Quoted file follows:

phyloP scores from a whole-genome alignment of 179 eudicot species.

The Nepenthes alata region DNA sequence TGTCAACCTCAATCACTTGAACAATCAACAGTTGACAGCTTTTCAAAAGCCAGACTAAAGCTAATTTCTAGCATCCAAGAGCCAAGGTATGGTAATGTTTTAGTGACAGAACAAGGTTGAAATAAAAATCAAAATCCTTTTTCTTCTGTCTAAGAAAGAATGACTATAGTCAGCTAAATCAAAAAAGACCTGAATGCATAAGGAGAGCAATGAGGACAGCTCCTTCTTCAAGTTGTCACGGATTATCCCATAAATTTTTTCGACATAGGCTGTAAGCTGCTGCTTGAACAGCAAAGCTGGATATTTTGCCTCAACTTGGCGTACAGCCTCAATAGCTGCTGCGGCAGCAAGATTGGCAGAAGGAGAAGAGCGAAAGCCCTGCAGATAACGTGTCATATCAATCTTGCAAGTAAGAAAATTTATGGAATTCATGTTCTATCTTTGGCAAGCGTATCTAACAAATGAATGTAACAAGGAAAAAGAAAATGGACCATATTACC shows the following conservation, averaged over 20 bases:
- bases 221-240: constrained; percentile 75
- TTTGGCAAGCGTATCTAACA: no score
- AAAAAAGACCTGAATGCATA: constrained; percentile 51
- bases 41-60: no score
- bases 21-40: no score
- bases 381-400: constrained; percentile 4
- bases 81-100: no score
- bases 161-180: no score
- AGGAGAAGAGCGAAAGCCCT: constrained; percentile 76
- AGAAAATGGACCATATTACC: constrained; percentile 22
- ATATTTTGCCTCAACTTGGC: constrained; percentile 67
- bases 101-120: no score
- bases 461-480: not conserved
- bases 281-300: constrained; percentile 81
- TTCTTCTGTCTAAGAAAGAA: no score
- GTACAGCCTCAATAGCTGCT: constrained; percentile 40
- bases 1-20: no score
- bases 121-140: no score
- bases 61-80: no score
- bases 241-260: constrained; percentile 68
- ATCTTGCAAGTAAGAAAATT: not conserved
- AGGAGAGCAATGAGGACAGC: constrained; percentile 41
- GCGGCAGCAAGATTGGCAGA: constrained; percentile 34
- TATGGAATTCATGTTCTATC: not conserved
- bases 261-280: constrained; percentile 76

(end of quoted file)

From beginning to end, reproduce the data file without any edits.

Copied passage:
phyloP scores from a whole-genome alignment of 179 eudicot species.

The Nepenthes alata region DNA sequence TGTCAACCTCAATCACTTGAACAATCAACAGTTGACAGCTTTTCAAAAGCCAGACTAAAGCTAATTTCTAGCATCCAAGAGCCAAGGTATGGTAATGTTTTAGTGACAGAACAAGGTTGAAATAAAAATCAAAATCCTTTTTCTTCTGTCTAAGAAAGAATGACTATAGTCAGCTAAATCAAAAAAGACCTGAATGCATAAGGAGAGCAATGAGGACAGCTCCTTCTTCAAGTTGTCACGGATTATCCCATAAATTTTTTCGACATAGGCTGTAAGCTGCTGCTTGAACAGCAAAGCTGGATATTTTGCCTCAACTTGGCGTACAGCCTCAATAGCTGCTGCGGCAGCAAGATTGGCAGAAGGAGAAGAGCGAAAGCCCTGCAGATAACGTGTCATATCAATCTTGCAAGTAAGAAAATTTATGGAATTCATGTTCTATCTTTGGCAAGCGTATCTAACAAATGAATGTAACAAGGAAAAAGAAAATGGACCATATTACC shows the following conservation, averaged over 20 bases:
- bases 221-240: constrained; percentile 75
- TTTGGCAAGCGTATCTAACA: no score
- AAAAAAGACCTGAATGCATA: constrained; percentile 51
- bases 41-60: no score
- bases 21-40: no score
- bases 381-400: constrained; percentile 4
- bases 81-100: no score
- bases 161-180: no score
- AGGAGAAGAGCGAAAGCCCT: constrained; percentile 76
- AGAAAATGGACCATATTACC: constrained; percentile 22
- ATATTTTGCCTCAACTTGGC: constrained; percentile 67
- bases 101-120: no score
- bases 461-480: not conserved
- bases 281-300: constrained; percentile 81
- TTCTTCTGTCTAAGAAAGAA: no score
- GTACAGCCTCAATAGCTGCT: constrained; percentile 40
- bases 1-20: no score
- bases 121-140: no score
- bases 61-80: no score
- bases 241-260: constrained; percentile 68
- ATCTTGCAAGTAAGAAAATT: not conserved
- AGGAGAGCAATGAGGACAGC: constrained; percentile 41
- GCGGCAGCAAGATTGGCAGA: constrained; percentile 34
- TATGGAATTCATGTTCTATC: not conserved
- bases 261-280: constrained; percentile 76